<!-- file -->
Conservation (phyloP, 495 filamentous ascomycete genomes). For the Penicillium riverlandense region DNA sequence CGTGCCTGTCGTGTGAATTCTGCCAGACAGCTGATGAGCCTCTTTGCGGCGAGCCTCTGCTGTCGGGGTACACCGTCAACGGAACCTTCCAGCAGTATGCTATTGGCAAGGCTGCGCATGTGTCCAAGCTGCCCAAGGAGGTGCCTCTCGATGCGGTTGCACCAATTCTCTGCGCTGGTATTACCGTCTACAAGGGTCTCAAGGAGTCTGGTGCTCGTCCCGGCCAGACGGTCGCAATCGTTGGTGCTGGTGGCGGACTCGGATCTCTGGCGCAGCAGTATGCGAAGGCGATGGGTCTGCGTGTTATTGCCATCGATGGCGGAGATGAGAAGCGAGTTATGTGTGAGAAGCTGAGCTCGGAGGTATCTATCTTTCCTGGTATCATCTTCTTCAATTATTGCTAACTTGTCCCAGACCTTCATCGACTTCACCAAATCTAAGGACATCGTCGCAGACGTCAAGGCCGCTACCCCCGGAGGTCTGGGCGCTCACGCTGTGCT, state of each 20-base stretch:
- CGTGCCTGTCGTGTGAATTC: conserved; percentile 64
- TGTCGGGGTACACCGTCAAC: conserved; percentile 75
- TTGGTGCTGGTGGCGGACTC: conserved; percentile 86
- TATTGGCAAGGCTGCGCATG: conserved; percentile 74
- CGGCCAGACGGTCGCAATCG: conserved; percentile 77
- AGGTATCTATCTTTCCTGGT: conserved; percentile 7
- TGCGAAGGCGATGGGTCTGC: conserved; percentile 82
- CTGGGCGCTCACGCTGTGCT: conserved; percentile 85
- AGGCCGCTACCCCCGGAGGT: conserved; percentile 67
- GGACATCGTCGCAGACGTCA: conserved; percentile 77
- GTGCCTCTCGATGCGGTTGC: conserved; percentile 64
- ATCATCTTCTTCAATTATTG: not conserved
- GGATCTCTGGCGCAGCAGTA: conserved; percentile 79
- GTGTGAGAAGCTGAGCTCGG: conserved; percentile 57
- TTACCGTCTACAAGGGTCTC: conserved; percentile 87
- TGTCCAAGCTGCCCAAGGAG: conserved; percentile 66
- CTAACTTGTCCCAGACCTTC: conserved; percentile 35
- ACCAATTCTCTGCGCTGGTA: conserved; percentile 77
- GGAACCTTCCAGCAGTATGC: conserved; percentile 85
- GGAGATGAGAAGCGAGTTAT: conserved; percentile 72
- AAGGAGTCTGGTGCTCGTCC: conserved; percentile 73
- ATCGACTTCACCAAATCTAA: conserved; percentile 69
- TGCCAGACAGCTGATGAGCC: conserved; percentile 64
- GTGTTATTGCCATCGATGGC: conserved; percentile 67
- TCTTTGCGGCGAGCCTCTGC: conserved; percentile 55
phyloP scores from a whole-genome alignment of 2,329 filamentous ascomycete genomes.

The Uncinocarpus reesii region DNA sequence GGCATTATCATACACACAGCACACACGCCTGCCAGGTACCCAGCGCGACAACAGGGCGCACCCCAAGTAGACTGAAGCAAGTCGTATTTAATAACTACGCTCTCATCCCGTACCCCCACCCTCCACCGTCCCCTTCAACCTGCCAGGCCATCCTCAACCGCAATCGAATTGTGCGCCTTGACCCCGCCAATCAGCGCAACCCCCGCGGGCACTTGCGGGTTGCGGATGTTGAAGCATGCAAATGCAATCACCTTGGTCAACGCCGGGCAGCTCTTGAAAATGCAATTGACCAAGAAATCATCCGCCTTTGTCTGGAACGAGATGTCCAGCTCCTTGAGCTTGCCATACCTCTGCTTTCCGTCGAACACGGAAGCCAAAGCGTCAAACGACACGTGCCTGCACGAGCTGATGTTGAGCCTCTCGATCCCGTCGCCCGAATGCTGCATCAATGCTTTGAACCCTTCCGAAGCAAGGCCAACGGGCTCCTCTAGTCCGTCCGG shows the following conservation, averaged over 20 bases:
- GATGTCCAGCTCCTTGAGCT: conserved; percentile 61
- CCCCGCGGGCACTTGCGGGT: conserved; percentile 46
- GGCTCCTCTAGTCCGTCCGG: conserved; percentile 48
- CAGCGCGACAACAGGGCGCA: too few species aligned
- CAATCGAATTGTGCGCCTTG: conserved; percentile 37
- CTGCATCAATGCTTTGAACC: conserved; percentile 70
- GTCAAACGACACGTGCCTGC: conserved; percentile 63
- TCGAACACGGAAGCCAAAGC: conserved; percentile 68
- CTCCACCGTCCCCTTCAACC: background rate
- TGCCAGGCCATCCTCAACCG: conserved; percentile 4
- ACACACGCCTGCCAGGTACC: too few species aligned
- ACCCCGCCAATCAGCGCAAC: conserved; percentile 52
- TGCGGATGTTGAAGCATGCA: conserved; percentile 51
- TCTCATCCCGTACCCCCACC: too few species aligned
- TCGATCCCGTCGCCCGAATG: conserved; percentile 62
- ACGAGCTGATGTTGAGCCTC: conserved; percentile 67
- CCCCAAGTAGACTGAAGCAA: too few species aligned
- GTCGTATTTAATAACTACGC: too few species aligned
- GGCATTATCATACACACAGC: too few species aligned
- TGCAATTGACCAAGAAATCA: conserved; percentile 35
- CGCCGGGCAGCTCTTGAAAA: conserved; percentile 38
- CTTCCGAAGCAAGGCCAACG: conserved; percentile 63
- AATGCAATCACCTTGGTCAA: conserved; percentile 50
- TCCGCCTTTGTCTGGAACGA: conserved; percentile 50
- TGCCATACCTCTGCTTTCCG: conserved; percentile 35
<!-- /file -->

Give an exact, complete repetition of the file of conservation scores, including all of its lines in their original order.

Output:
Conservation (phyloP, 495 filamentous ascomycete genomes). For the Penicillium riverlandense region DNA sequence CGTGCCTGTCGTGTGAATTCTGCCAGACAGCTGATGAGCCTCTTTGCGGCGAGCCTCTGCTGTCGGGGTACACCGTCAACGGAACCTTCCAGCAGTATGCTATTGGCAAGGCTGCGCATGTGTCCAAGCTGCCCAAGGAGGTGCCTCTCGATGCGGTTGCACCAATTCTCTGCGCTGGTATTACCGTCTACAAGGGTCTCAAGGAGTCTGGTGCTCGTCCCGGCCAGACGGTCGCAATCGTTGGTGCTGGTGGCGGACTCGGATCTCTGGCGCAGCAGTATGCGAAGGCGATGGGTCTGCGTGTTATTGCCATCGATGGCGGAGATGAGAAGCGAGTTATGTGTGAGAAGCTGAGCTCGGAGGTATCTATCTTTCCTGGTATCATCTTCTTCAATTATTGCTAACTTGTCCCAGACCTTCATCGACTTCACCAAATCTAAGGACATCGTCGCAGACGTCAAGGCCGCTACCCCCGGAGGTCTGGGCGCTCACGCTGTGCT, state of each 20-base stretch:
- CGTGCCTGTCGTGTGAATTC: conserved; percentile 64
- TGTCGGGGTACACCGTCAAC: conserved; percentile 75
- TTGGTGCTGGTGGCGGACTC: conserved; percentile 86
- TATTGGCAAGGCTGCGCATG: conserved; percentile 74
- CGGCCAGACGGTCGCAATCG: conserved; percentile 77
- AGGTATCTATCTTTCCTGGT: conserved; percentile 7
- TGCGAAGGCGATGGGTCTGC: conserved; percentile 82
- CTGGGCGCTCACGCTGTGCT: conserved; percentile 85
- AGGCCGCTACCCCCGGAGGT: conserved; percentile 67
- GGACATCGTCGCAGACGTCA: conserved; percentile 77
- GTGCCTCTCGATGCGGTTGC: conserved; percentile 64
- ATCATCTTCTTCAATTATTG: not conserved
- GGATCTCTGGCGCAGCAGTA: conserved; percentile 79
- GTGTGAGAAGCTGAGCTCGG: conserved; percentile 57
- TTACCGTCTACAAGGGTCTC: conserved; percentile 87
- TGTCCAAGCTGCCCAAGGAG: conserved; percentile 66
- CTAACTTGTCCCAGACCTTC: conserved; percentile 35
- ACCAATTCTCTGCGCTGGTA: conserved; percentile 77
- GGAACCTTCCAGCAGTATGC: conserved; percentile 85
- GGAGATGAGAAGCGAGTTAT: conserved; percentile 72
- AAGGAGTCTGGTGCTCGTCC: conserved; percentile 73
- ATCGACTTCACCAAATCTAA: conserved; percentile 69
- TGCCAGACAGCTGATGAGCC: conserved; percentile 64
- GTGTTATTGCCATCGATGGC: conserved; percentile 67
- TCTTTGCGGCGAGCCTCTGC: conserved; percentile 55
phyloP scores from a whole-genome alignment of 2,329 filamentous ascomycete genomes.

The Uncinocarpus reesii region DNA sequence GGCATTATCATACACACAGCACACACGCCTGCCAGGTACCCAGCGCGACAACAGGGCGCACCCCAAGTAGACTGAAGCAAGTCGTATTTAATAACTACGCTCTCATCCCGTACCCCCACCCTCCACCGTCCCCTTCAACCTGCCAGGCCATCCTCAACCGCAATCGAATTGTGCGCCTTGACCCCGCCAATCAGCGCAACCCCCGCGGGCACTTGCGGGTTGCGGATGTTGAAGCATGCAAATGCAATCACCTTGGTCAACGCCGGGCAGCTCTTGAAAATGCAATTGACCAAGAAATCATCCGCCTTTGTCTGGAACGAGATGTCCAGCTCCTTGAGCTTGCCATACCTCTGCTTTCCGTCGAACACGGAAGCCAAAGCGTCAAACGACACGTGCCTGCACGAGCTGATGTTGAGCCTCTCGATCCCGTCGCCCGAATGCTGCATCAATGCTTTGAACCCTTCCGAAGCAAGGCCAACGGGCTCCTCTAGTCCGTCCGG shows the following conservation, averaged over 20 bases:
- GATGTCCAGCTCCTTGAGCT: conserved; percentile 61
- CCCCGCGGGCACTTGCGGGT: conserved; percentile 46
- GGCTCCTCTAGTCCGTCCGG: conserved; percentile 48
- CAGCGCGACAACAGGGCGCA: too few species aligned
- CAATCGAATTGTGCGCCTTG: conserved; percentile 37
- CTGCATCAATGCTTTGAACC: conserved; percentile 70
- GTCAAACGACACGTGCCTGC: conserved; percentile 63
- TCGAACACGGAAGCCAAAGC: conserved; percentile 68
- CTCCACCGTCCCCTTCAACC: background rate
- TGCCAGGCCATCCTCAACCG: conserved; percentile 4
- ACACACGCCTGCCAGGTACC: too few species aligned
- ACCCCGCCAATCAGCGCAAC: conserved; percentile 52
- TGCGGATGTTGAAGCATGCA: conserved; percentile 51
- TCTCATCCCGTACCCCCACC: too few species aligned
- TCGATCCCGTCGCCCGAATG: conserved; percentile 62
- ACGAGCTGATGTTGAGCCTC: conserved; percentile 67
- CCCCAAGTAGACTGAAGCAA: too few species aligned
- GTCGTATTTAATAACTACGC: too few species aligned
- GGCATTATCATACACACAGC: too few species aligned
- TGCAATTGACCAAGAAATCA: conserved; percentile 35
- CGCCGGGCAGCTCTTGAAAA: conserved; percentile 38
- CTTCCGAAGCAAGGCCAACG: conserved; percentile 63
- AATGCAATCACCTTGGTCAA: conserved; percentile 50
- TCCGCCTTTGTCTGGAACGA: conserved; percentile 50
- TGCCATACCTCTGCTTTCCG: conserved; percentile 35